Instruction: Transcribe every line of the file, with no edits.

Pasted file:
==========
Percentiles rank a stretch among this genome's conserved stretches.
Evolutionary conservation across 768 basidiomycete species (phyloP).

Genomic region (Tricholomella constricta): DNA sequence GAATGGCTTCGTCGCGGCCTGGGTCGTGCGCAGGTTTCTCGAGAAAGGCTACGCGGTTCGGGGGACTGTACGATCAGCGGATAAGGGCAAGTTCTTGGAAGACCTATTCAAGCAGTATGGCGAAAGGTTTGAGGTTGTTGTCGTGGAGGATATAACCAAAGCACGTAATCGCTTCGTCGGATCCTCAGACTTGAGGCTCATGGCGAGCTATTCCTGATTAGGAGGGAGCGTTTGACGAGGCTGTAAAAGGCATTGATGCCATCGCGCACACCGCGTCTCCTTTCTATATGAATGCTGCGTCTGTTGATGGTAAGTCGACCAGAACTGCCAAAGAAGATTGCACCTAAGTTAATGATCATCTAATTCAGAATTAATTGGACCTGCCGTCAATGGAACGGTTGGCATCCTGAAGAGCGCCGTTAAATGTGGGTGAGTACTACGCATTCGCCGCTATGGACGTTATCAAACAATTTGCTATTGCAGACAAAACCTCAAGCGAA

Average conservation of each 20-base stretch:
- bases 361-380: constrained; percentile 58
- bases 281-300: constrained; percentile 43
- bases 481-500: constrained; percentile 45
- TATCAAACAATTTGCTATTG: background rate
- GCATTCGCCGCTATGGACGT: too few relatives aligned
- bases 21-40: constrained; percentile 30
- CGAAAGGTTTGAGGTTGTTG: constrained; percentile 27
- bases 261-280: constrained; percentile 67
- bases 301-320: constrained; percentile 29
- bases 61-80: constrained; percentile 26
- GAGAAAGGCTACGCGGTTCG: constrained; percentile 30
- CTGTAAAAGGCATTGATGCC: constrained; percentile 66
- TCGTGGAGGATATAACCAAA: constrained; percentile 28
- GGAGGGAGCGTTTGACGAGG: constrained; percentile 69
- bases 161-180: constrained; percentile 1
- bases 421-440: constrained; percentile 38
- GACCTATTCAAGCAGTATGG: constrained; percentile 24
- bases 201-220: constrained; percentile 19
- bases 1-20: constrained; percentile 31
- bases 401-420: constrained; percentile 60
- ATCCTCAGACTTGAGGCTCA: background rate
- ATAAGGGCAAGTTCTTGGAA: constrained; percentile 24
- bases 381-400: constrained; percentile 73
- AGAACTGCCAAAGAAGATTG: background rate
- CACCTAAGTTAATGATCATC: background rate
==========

Percentiles rank a stretch among this genome's conserved stretches.
Evolutionary conservation across 768 basidiomycete species (phyloP).

Genomic region (Tricholomella constricta): DNA sequence GAATGGCTTCGTCGCGGCCTGGGTCGTGCGCAGGTTTCTCGAGAAAGGCTACGCGGTTCGGGGGACTGTACGATCAGCGGATAAGGGCAAGTTCTTGGAAGACCTATTCAAGCAGTATGGCGAAAGGTTTGAGGTTGTTGTCGTGGAGGATATAACCAAAGCACGTAATCGCTTCGTCGGATCCTCAGACTTGAGGCTCATGGCGAGCTATTCCTGATTAGGAGGGAGCGTTTGACGAGGCTGTAAAAGGCATTGATGCCATCGCGCACACCGCGTCTCCTTTCTATATGAATGCTGCGTCTGTTGATGGTAAGTCGACCAGAACTGCCAAAGAAGATTGCACCTAAGTTAATGATCATCTAATTCAGAATTAATTGGACCTGCCGTCAATGGAACGGTTGGCATCCTGAAGAGCGCCGTTAAATGTGGGTGAGTACTACGCATTCGCCGCTATGGACGTTATCAAACAATTTGCTATTGCAGACAAAACCTCAAGCGAA

Average conservation of each 20-base stretch:
- bases 361-380: constrained; percentile 58
- bases 281-300: constrained; percentile 43
- bases 481-500: constrained; percentile 45
- TATCAAACAATTTGCTATTG: background rate
- GCATTCGCCGCTATGGACGT: too few relatives aligned
- bases 21-40: constrained; percentile 30
- CGAAAGGTTTGAGGTTGTTG: constrained; percentile 27
- bases 261-280: constrained; percentile 67
- bases 301-320: constrained; percentile 29
- bases 61-80: constrained; percentile 26
- GAGAAAGGCTACGCGGTTCG: constrained; percentile 30
- CTGTAAAAGGCATTGATGCC: constrained; percentile 66
- TCGTGGAGGATATAACCAAA: constrained; percentile 28
- GGAGGGAGCGTTTGACGAGG: constrained; percentile 69
- bases 161-180: constrained; percentile 1
- bases 421-440: constrained; percentile 38
- GACCTATTCAAGCAGTATGG: constrained; percentile 24
- bases 201-220: constrained; percentile 19
- bases 1-20: constrained; percentile 31
- bases 401-420: constrained; percentile 60
- ATCCTCAGACTTGAGGCTCA: background rate
- ATAAGGGCAAGTTCTTGGAA: constrained; percentile 24
- bases 381-400: constrained; percentile 73
- AGAACTGCCAAAGAAGATTG: background rate
- CACCTAAGTTAATGATCATC: background rate